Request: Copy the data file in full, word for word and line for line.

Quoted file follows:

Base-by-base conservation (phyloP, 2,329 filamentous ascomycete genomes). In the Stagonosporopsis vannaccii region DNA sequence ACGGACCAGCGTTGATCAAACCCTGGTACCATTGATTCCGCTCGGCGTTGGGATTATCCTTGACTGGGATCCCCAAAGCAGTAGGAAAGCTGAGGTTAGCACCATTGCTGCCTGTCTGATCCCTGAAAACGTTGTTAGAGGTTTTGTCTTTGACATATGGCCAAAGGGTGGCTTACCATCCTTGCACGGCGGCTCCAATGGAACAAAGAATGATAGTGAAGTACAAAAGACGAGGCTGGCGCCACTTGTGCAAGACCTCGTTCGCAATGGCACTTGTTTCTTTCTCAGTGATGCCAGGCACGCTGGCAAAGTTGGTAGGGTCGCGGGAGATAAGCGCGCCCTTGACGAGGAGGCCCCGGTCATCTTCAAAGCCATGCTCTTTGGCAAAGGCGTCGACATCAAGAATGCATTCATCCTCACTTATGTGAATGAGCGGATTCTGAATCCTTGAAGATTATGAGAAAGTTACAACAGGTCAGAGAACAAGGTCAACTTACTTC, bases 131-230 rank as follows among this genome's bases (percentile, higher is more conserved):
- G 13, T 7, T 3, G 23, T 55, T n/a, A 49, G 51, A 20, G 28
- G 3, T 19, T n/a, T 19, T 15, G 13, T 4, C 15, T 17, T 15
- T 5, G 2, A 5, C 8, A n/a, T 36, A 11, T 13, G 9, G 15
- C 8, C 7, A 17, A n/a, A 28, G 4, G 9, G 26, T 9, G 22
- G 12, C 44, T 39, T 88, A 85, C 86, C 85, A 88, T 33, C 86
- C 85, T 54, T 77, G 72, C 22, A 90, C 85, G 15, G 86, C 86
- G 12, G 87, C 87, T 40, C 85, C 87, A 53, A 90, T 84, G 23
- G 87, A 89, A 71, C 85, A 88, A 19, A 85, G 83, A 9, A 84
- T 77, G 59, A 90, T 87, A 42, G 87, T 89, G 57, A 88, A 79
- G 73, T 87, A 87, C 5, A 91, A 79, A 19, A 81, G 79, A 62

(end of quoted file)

Base-by-base conservation (phyloP, 2,329 filamentous ascomycete genomes). In the Stagonosporopsis vannaccii region DNA sequence ACGGACCAGCGTTGATCAAACCCTGGTACCATTGATTCCGCTCGGCGTTGGGATTATCCTTGACTGGGATCCCCAAAGCAGTAGGAAAGCTGAGGTTAGCACCATTGCTGCCTGTCTGATCCCTGAAAACGTTGTTAGAGGTTTTGTCTTTGACATATGGCCAAAGGGTGGCTTACCATCCTTGCACGGCGGCTCCAATGGAACAAAGAATGATAGTGAAGTACAAAAGACGAGGCTGGCGCCACTTGTGCAAGACCTCGTTCGCAATGGCACTTGTTTCTTTCTCAGTGATGCCAGGCACGCTGGCAAAGTTGGTAGGGTCGCGGGAGATAAGCGCGCCCTTGACGAGGAGGCCCCGGTCATCTTCAAAGCCATGCTCTTTGGCAAAGGCGTCGACATCAAGAATGCATTCATCCTCACTTATGTGAATGAGCGGATTCTGAATCCTTGAAGATTATGAGAAAGTTACAACAGGTCAGAGAACAAGGTCAACTTACTTC, bases 131-230 rank as follows among this genome's bases (percentile, higher is more conserved):
- G 13, T 7, T 3, G 23, T 55, T n/a, A 49, G 51, A 20, G 28
- G 3, T 19, T n/a, T 19, T 15, G 13, T 4, C 15, T 17, T 15
- T 5, G 2, A 5, C 8, A n/a, T 36, A 11, T 13, G 9, G 15
- C 8, C 7, A 17, A n/a, A 28, G 4, G 9, G 26, T 9, G 22
- G 12, C 44, T 39, T 88, A 85, C 86, C 85, A 88, T 33, C 86
- C 85, T 54, T 77, G 72, C 22, A 90, C 85, G 15, G 86, C 86
- G 12, G 87, C 87, T 40, C 85, C 87, A 53, A 90, T 84, G 23
- G 87, A 89, A 71, C 85, A 88, A 19, A 85, G 83, A 9, A 84
- T 77, G 59, A 90, T 87, A 42, G 87, T 89, G 57, A 88, A 79
- G 73, T 87, A 87, C 5, A 91, A 79, A 19, A 81, G 79, A 62